Dec 052013

“I never seem to finish what I start.”

“I run out of time so often.”

“Everyone gets there early or on time, but I’m usually late.”

These are a few of the concerns I’ve heard from clients who have difficulty managing their time, who may be stressed because they can’t accomplish what’s expected of them.  Being able to organize one’s work, prioritize tasks and budget time are the cornerstone of cognitive processes called “executive function.”  As one develops through childhood, adolescence and into the adult years, mastery of these skills becomes a necessary ingredient for success in school and work.  Not being able to complete tasks, missing appointments or arriving late often sidetracks individuals who are otherwise intelligent, talented people.  What lies underneath these functions that makes it so hard for some people?

I’ve written about these skills in some of my previous blog articles: “Why Is My ‘To Do’ List Like Chasing The Impossible Dream?” and “It Seems Everyone Can Multitask, Why Can’t I?”  I invite you to read these articles as well.  But there are some key points I’d like to explore  further in this entry.

As we mature, the direct instruction we receive in terms of managing our time fades out:  we don’t have parents or teachers who tell us where to be and when to have things completed.  However, we have social, personal and employment guidelines that govern our behavior, sometimes rules more unspoken than those of earlier years but nevertheless important, even more critical in our lives.

Why do some people have so much trouble with time management?  Underlying the ability to manage one’s time are important skills: being able to prioritize tasks, set realistic time frames, and make predictions based on past experience.   The person who has difficulty with executive functioning falters on planning and using the skills I’ve just mentioned.   Too many times poor skills in this area leads family, friends and bosses to think that an individual is lazy or inconsiderate, which is often the exact opposite of reality.  The person who doesn’t manage his/her time well usually wants to be successful but doesn’t have the tools to do so.

On a positive note, these skills can be developed at any age and need to be part of every successful individual’s life.  The “broken clock” can be fixed by cognitive therapy that focuses on prioritization, realistic predictability of time required for tasks, and organizational skills.  Murphy’s Law, “anything that can go wrong, will go wrong,” holds true for issues of time.  Sometimes it’s not so bad being early, not cutting so close to the clock — when the unpredictable happens.  But knowing how to function in order to survive Murphy’s Law remains a challenge for people with executive function difficulties.  The first step is recognizing the problem, then acquiring strategies to solve it.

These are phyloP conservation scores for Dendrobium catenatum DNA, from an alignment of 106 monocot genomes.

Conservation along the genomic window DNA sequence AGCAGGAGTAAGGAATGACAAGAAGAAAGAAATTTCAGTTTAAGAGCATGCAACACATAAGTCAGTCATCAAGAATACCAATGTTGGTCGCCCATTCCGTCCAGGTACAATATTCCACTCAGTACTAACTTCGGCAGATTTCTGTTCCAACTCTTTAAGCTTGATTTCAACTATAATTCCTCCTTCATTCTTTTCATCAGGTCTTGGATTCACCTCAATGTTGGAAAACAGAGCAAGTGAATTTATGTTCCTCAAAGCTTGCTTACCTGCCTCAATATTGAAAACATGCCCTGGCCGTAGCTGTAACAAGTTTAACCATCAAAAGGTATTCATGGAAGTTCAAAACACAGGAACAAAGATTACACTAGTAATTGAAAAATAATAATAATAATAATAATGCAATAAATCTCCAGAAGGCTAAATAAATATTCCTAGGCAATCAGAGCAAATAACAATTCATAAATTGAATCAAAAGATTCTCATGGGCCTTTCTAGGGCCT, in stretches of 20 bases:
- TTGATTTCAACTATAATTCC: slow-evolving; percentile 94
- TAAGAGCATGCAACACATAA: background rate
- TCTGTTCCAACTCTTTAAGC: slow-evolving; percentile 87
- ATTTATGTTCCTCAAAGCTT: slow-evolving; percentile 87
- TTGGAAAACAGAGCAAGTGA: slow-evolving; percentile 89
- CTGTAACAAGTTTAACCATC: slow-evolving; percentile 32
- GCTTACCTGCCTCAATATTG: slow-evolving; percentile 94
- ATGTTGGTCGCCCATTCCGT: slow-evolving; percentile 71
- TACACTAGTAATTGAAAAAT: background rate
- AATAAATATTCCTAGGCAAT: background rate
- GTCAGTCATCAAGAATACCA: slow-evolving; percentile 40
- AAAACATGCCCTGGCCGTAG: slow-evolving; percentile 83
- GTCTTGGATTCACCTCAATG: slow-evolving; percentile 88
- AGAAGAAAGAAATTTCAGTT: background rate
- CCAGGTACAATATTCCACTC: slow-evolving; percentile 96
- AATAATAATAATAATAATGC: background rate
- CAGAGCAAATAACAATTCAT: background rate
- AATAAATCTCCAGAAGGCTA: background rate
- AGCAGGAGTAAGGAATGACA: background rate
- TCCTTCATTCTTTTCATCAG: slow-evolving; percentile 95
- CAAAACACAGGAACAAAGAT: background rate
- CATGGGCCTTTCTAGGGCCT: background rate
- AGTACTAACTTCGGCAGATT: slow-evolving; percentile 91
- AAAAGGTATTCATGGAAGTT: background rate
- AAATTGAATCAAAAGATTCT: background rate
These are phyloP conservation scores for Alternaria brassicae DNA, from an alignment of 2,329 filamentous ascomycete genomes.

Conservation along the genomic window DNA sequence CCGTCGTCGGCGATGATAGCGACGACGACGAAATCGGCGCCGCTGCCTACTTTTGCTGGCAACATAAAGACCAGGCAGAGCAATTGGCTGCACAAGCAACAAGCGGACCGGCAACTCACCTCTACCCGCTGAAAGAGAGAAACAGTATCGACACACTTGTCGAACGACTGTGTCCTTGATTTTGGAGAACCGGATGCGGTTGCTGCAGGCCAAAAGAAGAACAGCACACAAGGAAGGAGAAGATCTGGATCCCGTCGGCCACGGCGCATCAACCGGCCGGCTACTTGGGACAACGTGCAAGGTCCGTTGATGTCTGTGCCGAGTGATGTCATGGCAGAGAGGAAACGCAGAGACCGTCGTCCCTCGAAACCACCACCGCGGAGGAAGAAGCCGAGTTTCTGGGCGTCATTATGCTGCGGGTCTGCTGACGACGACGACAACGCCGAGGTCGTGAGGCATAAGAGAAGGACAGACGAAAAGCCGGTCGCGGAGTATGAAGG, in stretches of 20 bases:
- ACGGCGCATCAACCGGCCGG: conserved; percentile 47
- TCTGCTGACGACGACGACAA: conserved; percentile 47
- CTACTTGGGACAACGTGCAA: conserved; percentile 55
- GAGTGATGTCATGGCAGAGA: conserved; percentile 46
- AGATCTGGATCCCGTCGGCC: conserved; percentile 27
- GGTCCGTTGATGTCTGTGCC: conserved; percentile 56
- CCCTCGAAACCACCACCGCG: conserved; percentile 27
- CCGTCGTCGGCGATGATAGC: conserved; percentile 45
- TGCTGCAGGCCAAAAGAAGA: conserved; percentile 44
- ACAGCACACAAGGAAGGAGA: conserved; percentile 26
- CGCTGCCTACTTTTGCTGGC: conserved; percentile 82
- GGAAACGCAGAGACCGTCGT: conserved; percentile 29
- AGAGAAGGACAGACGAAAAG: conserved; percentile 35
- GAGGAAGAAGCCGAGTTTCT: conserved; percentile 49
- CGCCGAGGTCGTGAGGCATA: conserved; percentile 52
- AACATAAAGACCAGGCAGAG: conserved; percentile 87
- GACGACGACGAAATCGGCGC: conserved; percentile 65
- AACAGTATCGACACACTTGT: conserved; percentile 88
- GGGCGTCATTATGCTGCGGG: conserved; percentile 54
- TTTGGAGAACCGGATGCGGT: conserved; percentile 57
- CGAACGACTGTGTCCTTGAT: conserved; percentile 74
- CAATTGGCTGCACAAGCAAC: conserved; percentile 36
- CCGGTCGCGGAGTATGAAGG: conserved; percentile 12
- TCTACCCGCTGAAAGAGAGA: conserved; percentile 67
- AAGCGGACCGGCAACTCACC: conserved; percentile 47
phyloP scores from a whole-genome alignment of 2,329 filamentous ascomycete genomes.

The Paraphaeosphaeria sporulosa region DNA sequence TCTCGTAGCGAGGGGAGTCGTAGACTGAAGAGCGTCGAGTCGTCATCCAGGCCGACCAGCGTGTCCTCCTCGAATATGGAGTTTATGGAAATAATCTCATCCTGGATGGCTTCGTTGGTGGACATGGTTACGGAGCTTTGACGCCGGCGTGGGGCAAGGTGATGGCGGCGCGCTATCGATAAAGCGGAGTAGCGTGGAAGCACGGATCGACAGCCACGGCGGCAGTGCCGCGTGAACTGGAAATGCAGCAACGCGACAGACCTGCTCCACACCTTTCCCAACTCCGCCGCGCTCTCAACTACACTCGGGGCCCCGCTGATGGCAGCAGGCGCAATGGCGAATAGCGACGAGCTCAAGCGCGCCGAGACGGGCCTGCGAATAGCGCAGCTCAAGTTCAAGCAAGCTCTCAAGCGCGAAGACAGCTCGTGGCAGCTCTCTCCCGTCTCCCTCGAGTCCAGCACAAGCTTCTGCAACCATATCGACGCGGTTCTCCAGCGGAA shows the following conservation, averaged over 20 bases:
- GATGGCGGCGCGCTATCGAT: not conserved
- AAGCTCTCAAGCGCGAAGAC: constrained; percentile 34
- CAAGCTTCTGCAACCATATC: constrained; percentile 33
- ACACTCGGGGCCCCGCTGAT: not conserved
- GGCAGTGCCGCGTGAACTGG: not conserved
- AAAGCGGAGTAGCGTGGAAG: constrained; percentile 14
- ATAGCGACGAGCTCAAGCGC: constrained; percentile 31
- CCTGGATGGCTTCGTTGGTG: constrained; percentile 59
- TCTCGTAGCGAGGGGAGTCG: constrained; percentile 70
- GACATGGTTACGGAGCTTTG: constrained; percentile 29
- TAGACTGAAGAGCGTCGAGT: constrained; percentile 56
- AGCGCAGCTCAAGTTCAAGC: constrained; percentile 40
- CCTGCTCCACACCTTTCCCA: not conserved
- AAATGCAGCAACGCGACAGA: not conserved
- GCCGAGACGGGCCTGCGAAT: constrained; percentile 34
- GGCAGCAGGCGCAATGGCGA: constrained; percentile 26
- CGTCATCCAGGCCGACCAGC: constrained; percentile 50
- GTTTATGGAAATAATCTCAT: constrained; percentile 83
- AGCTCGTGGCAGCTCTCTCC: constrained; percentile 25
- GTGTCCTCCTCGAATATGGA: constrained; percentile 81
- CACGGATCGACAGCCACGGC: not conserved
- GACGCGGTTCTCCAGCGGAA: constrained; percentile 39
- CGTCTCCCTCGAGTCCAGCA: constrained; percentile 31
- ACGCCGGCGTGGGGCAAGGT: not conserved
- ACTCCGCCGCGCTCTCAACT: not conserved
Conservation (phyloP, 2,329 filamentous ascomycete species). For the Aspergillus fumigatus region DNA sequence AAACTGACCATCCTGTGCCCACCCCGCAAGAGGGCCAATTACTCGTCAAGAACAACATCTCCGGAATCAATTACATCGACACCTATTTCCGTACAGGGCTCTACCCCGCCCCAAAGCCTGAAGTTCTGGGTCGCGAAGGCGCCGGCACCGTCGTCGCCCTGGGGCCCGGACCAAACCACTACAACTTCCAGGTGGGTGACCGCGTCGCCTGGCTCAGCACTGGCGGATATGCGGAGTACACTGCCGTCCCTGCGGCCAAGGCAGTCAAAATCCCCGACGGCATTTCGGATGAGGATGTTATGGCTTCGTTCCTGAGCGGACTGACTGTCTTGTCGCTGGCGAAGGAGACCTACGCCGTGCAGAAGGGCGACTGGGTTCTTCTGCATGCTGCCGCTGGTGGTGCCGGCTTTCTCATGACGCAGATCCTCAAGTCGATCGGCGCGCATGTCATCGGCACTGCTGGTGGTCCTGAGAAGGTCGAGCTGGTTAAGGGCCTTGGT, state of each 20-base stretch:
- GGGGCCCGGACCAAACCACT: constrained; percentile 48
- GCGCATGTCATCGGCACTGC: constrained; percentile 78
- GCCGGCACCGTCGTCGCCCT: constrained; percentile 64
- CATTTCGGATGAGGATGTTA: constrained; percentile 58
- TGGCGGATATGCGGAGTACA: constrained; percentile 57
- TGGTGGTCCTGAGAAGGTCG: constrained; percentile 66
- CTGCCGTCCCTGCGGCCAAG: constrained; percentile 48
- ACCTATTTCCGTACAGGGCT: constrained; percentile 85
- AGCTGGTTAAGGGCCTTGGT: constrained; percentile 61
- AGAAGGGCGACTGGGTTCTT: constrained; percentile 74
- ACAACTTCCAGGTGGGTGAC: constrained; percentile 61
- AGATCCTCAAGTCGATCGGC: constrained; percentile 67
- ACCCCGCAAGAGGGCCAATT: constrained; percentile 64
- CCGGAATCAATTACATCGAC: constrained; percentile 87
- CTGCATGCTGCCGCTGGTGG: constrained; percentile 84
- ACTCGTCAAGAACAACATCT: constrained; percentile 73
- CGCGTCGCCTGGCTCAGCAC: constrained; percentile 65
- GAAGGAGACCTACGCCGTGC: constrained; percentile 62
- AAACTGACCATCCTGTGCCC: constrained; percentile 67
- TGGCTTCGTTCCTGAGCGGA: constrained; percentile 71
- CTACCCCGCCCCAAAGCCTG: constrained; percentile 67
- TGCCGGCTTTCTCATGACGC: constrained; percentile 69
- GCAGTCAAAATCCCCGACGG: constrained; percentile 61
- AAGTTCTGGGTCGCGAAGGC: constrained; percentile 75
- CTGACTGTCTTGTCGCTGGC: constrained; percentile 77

Check back next week for more thoughts on executive function, speech and language and communication skills.

Jul 302013

In our fast-paced, electronic-driven society, our minds race from idea to idea, our eyes flit between computer screen, cellphone and tablet.  Nearly every active person, teenager through adult, feels the pressure to pay attention to more than one thing at a time — to multitask.  Performing multiple things at a time has become the skill to master in the 21st century.

But does multitasking even exist?

From the 1990’s to the present, research has questioned whether the human brain can perform more than one task at a time, whether it is possible to learn new material while engaging in multiple mental activities simultaneously.  Cutting edge scientific studies indicate that the brain cannot perform multiple tasks simultaneously, even with extensive training.

So what really happens when we try to multitask?

Current theories on cognition (the basis for executive functioning) support the idea that our brains are constantly switching, pausing and refocusing continuously as we move from task to task.  In reality we don’t pay attention to two or more things simultaneously but switch between them rapidly.

Are we gaining anything from this rapid mental activity?

Studies show that switching from task to task in the attempt to multitask results in far greater errors.  On top of that, research has proven that this switching takes far longer — sometimes twice as long– as compared to working on tasks sequentially.

Do we lose anything from trying to multitask?

Consider one mental activity that is linked to multitasking:  continuous partial attention, a process that involves skimming the surface of data and picking out relevant information before moving to the next idea.  When you engage in continuous partial attention, you study information at a superficial level.  By continuously shifting and refocusing your attention, you become accustomed to skimming but not studying anything in detail.

The drive to do more than one mental activity at a time seems to reduce our ability to focus and complete tasks thoroughly, as well as making it take longer.  By trying to do more than one task at a time, we actually impair our cognitive ability to maintain focus.

So why try to do more than one thing at a time and end up not doing anything well?


Check back next week for more thoughts on executive function skills, speech and communications.